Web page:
Charles Should Bring Harry and Meghan Back 'Half in, Half Out'—Expert

Meghan Markle and Prince Harry should be brought "back into the Firm the way they originally wanted," according to Kristen Meinzer, co-host of Newsweek's The Royal Report podcast.

The Duke and Duchess of Sussex originally asked Queen Elizabeth II and the royals for "half in, half out" status where they could perform some royal duties but also fulfill commercial contracts.

However, the suggestion was ruled out by Elizabeth and her family first in January 2020, when the Sussex exit was first announced, and again when the couple were stripped of their honorary titles and patronages in February 2021.

Since the queen's death, a new royal truce has descended, starting with an olive branch from King Charles III to Harry and Meghan in his first broadcast as king on Friday, September 9.

Harry and Meghan With King Charles
Prince Harry and Meghan Markle leave Westminster Hall after a September 14 vigil for Queen Elizabeth II, whose body will lie in state until the day of her funeral on Monday, September 19. King Charles, inset, appeared tearful during the somber ceremony. Danny Lawson - WPA Pool/Getty Images

Meinzer told Newsweek: "I'm glad that Charles, in his first speech as king, took a moment to say he loved Harry and Meghan.

"And I hope Charles considers bringing them both back into the Firm the way they originally wanted: half in, half out, and earning their own salaries doing their own outside work.

"That would be in keeping with Charles' own desire to streamline the monarchy while also having enough bodies to do all the engagements required of the Crown (especially now that Andrew is off duty, the queen and Philip are dead, and Anne is getting older).

"I also hope that Charles and Wills continue to follow Harry and Meghan's lead, talking about difficult issues like racism, misogyny, colonialism, and the plight of refugees—both of them mostly stayed quiet on these issues before Harry and Meghan opened the floodgates, and I think the world really wants them to continue evolving and speaking up."

Charles said in a broadcast on September 9: "I want also to express my love for Harry and Meghan as they continue to build their life overseas."

Prince Harry walked side-by-side with Prince William behind Queen Elizabeth II's coffin on Wednesday during a procession from Buckingham Palace to Westminster Hall, where she is lying in state until Monday, September 19, the day of the funeral.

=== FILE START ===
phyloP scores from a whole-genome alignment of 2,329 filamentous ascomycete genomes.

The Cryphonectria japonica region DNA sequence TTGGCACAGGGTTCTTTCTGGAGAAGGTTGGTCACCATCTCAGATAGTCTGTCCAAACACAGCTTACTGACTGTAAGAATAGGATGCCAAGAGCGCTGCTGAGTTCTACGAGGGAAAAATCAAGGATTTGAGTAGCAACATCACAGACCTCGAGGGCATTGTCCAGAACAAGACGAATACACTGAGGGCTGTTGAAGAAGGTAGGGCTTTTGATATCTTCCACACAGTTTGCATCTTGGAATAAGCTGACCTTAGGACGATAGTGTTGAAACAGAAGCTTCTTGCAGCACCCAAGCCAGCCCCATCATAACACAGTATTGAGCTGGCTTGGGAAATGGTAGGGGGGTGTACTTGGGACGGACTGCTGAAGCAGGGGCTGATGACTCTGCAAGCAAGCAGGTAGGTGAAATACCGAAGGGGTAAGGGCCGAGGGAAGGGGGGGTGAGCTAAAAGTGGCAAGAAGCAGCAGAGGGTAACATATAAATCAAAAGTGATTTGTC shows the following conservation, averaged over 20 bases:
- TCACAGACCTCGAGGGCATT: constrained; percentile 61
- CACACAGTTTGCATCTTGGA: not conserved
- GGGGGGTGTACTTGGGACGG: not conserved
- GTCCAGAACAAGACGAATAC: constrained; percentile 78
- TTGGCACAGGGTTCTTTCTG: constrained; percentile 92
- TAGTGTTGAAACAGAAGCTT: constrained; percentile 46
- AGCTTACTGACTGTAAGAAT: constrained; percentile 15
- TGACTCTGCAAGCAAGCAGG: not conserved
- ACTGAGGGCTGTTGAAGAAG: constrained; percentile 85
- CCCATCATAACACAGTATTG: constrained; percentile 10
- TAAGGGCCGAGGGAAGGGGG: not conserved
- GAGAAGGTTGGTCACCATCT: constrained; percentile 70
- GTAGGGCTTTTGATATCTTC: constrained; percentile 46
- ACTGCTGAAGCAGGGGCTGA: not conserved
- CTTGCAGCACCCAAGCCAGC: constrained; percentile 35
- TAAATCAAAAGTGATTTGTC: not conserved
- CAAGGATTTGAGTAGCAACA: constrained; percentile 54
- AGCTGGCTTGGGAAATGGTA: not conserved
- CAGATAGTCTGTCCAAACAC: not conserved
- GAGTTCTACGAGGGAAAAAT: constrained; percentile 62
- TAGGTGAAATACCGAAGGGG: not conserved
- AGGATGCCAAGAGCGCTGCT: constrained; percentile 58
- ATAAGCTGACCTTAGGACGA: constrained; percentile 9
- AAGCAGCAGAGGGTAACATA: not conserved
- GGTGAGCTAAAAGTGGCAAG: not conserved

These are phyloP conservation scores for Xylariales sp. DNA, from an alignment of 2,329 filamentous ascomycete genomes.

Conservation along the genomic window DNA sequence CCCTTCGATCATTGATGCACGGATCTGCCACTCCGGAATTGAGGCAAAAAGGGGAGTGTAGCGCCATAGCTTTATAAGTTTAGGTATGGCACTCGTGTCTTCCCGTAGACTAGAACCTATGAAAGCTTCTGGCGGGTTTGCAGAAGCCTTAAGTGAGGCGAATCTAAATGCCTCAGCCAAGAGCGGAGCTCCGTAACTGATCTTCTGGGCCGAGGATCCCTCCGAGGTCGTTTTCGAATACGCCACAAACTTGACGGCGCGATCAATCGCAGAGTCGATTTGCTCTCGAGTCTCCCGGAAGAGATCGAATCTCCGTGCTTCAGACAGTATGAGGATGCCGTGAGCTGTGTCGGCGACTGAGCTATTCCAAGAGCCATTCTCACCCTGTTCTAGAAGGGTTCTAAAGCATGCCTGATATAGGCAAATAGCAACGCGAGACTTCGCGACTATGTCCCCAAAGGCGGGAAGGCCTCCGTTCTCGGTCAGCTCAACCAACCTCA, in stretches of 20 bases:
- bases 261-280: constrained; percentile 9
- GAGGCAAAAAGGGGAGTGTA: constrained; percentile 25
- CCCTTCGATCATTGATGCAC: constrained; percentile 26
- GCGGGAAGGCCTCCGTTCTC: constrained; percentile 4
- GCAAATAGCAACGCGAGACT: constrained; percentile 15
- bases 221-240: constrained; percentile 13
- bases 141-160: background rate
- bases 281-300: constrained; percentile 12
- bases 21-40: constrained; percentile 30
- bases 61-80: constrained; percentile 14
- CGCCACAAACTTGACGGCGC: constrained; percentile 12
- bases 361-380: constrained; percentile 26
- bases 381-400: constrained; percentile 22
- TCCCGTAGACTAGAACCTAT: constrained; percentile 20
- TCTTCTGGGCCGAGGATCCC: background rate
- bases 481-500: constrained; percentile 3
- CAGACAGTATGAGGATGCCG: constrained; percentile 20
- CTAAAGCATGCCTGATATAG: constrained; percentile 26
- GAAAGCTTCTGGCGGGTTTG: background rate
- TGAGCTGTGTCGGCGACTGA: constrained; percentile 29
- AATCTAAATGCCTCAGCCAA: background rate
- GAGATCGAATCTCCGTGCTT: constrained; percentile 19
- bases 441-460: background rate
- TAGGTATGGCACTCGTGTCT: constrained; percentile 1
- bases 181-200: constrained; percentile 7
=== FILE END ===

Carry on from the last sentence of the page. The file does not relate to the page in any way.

Meghan and Kate Middleton followed in separate cars and were reunited with their husbands at Westminster Hall.

William and Kate were seen walking one row ahead of Harry and Meghan, just as they had done during the Sussexes' final royal job, on Commonwealth Day, at Westminster Abbey, in March 2020.

Richard Kay, a former friend of Princess Diana's and columnist at The Daily Mail, said a return might be possible if Harry and Meghan abandoned their money-making deals in America by following Diana's path.

William and Harry's mother continued to be based at Kensington Palace even after divorcing Charles in 1996, and had a palace private secretary right up until the time of her death in August 1997.

He wrote in his column: "The difference of course is that Diana did not commercialise her life as Meghan and Harry have done.

"And it is for this reason, tragically, that for all the positive signs the couple's presence have triggered, not even the most optimistic of courtiers truly believe there is any way back for the Duke and Duchess of Sussex.

"Of course, they will be back for Charles's coronation, but after that?

"In the years ahead, failing to recognise the possibilities presented to them this week may turn out to be the couple's biggest error yet."

Kay said Meghan and Harry were welcomed back into the royal fold with "respect" at the procession for the queen and would regret not making a royal return on the palace's terms.

He wrote: "How easy it would have been to confine the Prince and his wife to some minor role, tucked away as they were during the Platinum Jubilee celebrations as a mere support act."

"Yet King Charles—and indeed William—have shown magnanimity," he continued. "Rather than being excluded, Harry has been brought into the centre of things. His role yesterday was hardly obscure.

"Indeed he was afforded every courtesy of his position as the King's son. He was in his rightful place alongside his brother and behind his father.

"In Westminster Hall, he and the Duchess of Sussex lined up exactly as they should have in the order of succession behind William and Kate to pay their respects to the Queen's coffin.

"As for Meghan, she too was shown the respect that merits a monarch's daughter-in-law."